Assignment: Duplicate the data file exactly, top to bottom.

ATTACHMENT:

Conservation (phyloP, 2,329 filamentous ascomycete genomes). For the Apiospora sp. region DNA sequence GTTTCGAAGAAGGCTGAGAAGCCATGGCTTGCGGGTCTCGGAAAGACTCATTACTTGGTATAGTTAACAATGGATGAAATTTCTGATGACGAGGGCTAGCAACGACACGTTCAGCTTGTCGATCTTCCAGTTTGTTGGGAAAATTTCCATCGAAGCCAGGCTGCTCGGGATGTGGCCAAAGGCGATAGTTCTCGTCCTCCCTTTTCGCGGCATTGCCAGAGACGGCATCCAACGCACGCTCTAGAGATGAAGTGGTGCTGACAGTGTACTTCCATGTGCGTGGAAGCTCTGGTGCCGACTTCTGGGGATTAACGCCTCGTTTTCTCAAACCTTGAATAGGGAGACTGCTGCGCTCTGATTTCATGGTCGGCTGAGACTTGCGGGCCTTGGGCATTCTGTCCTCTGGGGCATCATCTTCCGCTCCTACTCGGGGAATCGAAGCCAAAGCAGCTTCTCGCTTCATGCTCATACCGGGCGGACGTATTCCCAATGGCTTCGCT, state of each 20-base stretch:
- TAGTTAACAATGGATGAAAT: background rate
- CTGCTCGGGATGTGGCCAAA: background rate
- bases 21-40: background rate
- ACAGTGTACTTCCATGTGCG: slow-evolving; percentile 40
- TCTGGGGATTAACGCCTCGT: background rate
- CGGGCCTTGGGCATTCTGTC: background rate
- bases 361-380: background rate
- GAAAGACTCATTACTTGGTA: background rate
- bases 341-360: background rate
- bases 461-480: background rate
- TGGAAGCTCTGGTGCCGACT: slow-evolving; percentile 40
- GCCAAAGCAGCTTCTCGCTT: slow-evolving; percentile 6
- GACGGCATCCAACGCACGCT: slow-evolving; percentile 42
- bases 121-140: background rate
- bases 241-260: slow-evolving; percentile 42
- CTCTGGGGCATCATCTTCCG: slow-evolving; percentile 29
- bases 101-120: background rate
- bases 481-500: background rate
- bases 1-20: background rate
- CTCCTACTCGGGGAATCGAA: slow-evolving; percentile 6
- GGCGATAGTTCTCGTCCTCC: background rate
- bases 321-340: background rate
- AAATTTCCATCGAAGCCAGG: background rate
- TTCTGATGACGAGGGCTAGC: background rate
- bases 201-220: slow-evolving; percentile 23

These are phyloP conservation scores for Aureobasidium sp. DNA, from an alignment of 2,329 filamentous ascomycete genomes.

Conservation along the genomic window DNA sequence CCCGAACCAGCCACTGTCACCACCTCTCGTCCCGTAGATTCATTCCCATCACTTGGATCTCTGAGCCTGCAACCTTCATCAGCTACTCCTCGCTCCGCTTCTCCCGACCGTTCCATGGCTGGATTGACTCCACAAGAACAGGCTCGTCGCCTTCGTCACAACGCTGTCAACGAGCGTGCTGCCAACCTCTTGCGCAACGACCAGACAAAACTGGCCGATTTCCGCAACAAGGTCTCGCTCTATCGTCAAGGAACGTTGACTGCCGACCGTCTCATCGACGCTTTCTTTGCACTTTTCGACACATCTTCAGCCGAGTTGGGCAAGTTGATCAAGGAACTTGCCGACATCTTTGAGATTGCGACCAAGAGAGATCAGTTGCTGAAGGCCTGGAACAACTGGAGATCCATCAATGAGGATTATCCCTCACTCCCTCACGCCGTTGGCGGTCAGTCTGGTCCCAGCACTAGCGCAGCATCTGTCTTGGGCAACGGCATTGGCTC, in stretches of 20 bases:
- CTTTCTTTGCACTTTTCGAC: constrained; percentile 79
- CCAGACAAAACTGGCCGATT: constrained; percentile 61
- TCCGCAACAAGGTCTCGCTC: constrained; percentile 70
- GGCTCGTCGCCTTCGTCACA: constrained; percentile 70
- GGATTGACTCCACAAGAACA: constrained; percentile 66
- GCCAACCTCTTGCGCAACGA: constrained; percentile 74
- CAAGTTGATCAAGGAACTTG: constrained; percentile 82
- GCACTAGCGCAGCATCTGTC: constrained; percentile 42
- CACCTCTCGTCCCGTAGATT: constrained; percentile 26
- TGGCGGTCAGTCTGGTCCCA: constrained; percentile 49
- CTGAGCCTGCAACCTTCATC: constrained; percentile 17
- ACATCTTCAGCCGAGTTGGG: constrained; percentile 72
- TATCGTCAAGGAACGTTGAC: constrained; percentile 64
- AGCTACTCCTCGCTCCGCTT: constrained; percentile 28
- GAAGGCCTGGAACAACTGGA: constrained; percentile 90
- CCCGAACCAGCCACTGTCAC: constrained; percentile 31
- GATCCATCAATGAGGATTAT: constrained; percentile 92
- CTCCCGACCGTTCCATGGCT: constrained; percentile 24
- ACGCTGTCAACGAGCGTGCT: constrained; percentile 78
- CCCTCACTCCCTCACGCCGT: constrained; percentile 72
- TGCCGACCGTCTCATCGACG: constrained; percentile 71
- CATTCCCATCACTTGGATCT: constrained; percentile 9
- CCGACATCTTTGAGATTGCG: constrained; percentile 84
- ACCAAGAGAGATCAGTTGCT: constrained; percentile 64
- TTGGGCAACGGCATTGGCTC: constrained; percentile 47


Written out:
Conservation (phyloP, 2,329 filamentous ascomycete genomes). For the Apiospora sp. region DNA sequence GTTTCGAAGAAGGCTGAGAAGCCATGGCTTGCGGGTCTCGGAAAGACTCATTACTTGGTATAGTTAACAATGGATGAAATTTCTGATGACGAGGGCTAGCAACGACACGTTCAGCTTGTCGATCTTCCAGTTTGTTGGGAAAATTTCCATCGAAGCCAGGCTGCTCGGGATGTGGCCAAAGGCGATAGTTCTCGTCCTCCCTTTTCGCGGCATTGCCAGAGACGGCATCCAACGCACGCTCTAGAGATGAAGTGGTGCTGACAGTGTACTTCCATGTGCGTGGAAGCTCTGGTGCCGACTTCTGGGGATTAACGCCTCGTTTTCTCAAACCTTGAATAGGGAGACTGCTGCGCTCTGATTTCATGGTCGGCTGAGACTTGCGGGCCTTGGGCATTCTGTCCTCTGGGGCATCATCTTCCGCTCCTACTCGGGGAATCGAAGCCAAAGCAGCTTCTCGCTTCATGCTCATACCGGGCGGACGTATTCCCAATGGCTTCGCT, state of each 20-base stretch:
- TAGTTAACAATGGATGAAAT: background rate
- CTGCTCGGGATGTGGCCAAA: background rate
- bases 21-40: background rate
- ACAGTGTACTTCCATGTGCG: slow-evolving; percentile 40
- TCTGGGGATTAACGCCTCGT: background rate
- CGGGCCTTGGGCATTCTGTC: background rate
- bases 361-380: background rate
- GAAAGACTCATTACTTGGTA: background rate
- bases 341-360: background rate
- bases 461-480: background rate
- TGGAAGCTCTGGTGCCGACT: slow-evolving; percentile 40
- GCCAAAGCAGCTTCTCGCTT: slow-evolving; percentile 6
- GACGGCATCCAACGCACGCT: slow-evolving; percentile 42
- bases 121-140: background rate
- bases 241-260: slow-evolving; percentile 42
- CTCTGGGGCATCATCTTCCG: slow-evolving; percentile 29
- bases 101-120: background rate
- bases 481-500: background rate
- bases 1-20: background rate
- CTCCTACTCGGGGAATCGAA: slow-evolving; percentile 6
- GGCGATAGTTCTCGTCCTCC: background rate
- bases 321-340: background rate
- AAATTTCCATCGAAGCCAGG: background rate
- TTCTGATGACGAGGGCTAGC: background rate
- bases 201-220: slow-evolving; percentile 23

These are phyloP conservation scores for Aureobasidium sp. DNA, from an alignment of 2,329 filamentous ascomycete genomes.

Conservation along the genomic window DNA sequence CCCGAACCAGCCACTGTCACCACCTCTCGTCCCGTAGATTCATTCCCATCACTTGGATCTCTGAGCCTGCAACCTTCATCAGCTACTCCTCGCTCCGCTTCTCCCGACCGTTCCATGGCTGGATTGACTCCACAAGAACAGGCTCGTCGCCTTCGTCACAACGCTGTCAACGAGCGTGCTGCCAACCTCTTGCGCAACGACCAGACAAAACTGGCCGATTTCCGCAACAAGGTCTCGCTCTATCGTCAAGGAACGTTGACTGCCGACCGTCTCATCGACGCTTTCTTTGCACTTTTCGACACATCTTCAGCCGAGTTGGGCAAGTTGATCAAGGAACTTGCCGACATCTTTGAGATTGCGACCAAGAGAGATCAGTTGCTGAAGGCCTGGAACAACTGGAGATCCATCAATGAGGATTATCCCTCACTCCCTCACGCCGTTGGCGGTCAGTCTGGTCCCAGCACTAGCGCAGCATCTGTCTTGGGCAACGGCATTGGCTC, in stretches of 20 bases:
- CTTTCTTTGCACTTTTCGAC: constrained; percentile 79
- CCAGACAAAACTGGCCGATT: constrained; percentile 61
- TCCGCAACAAGGTCTCGCTC: constrained; percentile 70
- GGCTCGTCGCCTTCGTCACA: constrained; percentile 70
- GGATTGACTCCACAAGAACA: constrained; percentile 66
- GCCAACCTCTTGCGCAACGA: constrained; percentile 74
- CAAGTTGATCAAGGAACTTG: constrained; percentile 82
- GCACTAGCGCAGCATCTGTC: constrained; percentile 42
- CACCTCTCGTCCCGTAGATT: constrained; percentile 26
- TGGCGGTCAGTCTGGTCCCA: constrained; percentile 49
- CTGAGCCTGCAACCTTCATC: constrained; percentile 17
- ACATCTTCAGCCGAGTTGGG: constrained; percentile 72
- TATCGTCAAGGAACGTTGAC: constrained; percentile 64
- AGCTACTCCTCGCTCCGCTT: constrained; percentile 28
- GAAGGCCTGGAACAACTGGA: constrained; percentile 90
- CCCGAACCAGCCACTGTCAC: constrained; percentile 31
- GATCCATCAATGAGGATTAT: constrained; percentile 92
- CTCCCGACCGTTCCATGGCT: constrained; percentile 24
- ACGCTGTCAACGAGCGTGCT: constrained; percentile 78
- CCCTCACTCCCTCACGCCGT: constrained; percentile 72
- TGCCGACCGTCTCATCGACG: constrained; percentile 71
- CATTCCCATCACTTGGATCT: constrained; percentile 9
- CCGACATCTTTGAGATTGCG: constrained; percentile 84
- ACCAAGAGAGATCAGTTGCT: constrained; percentile 64
- TTGGGCAACGGCATTGGCTC: constrained; percentile 47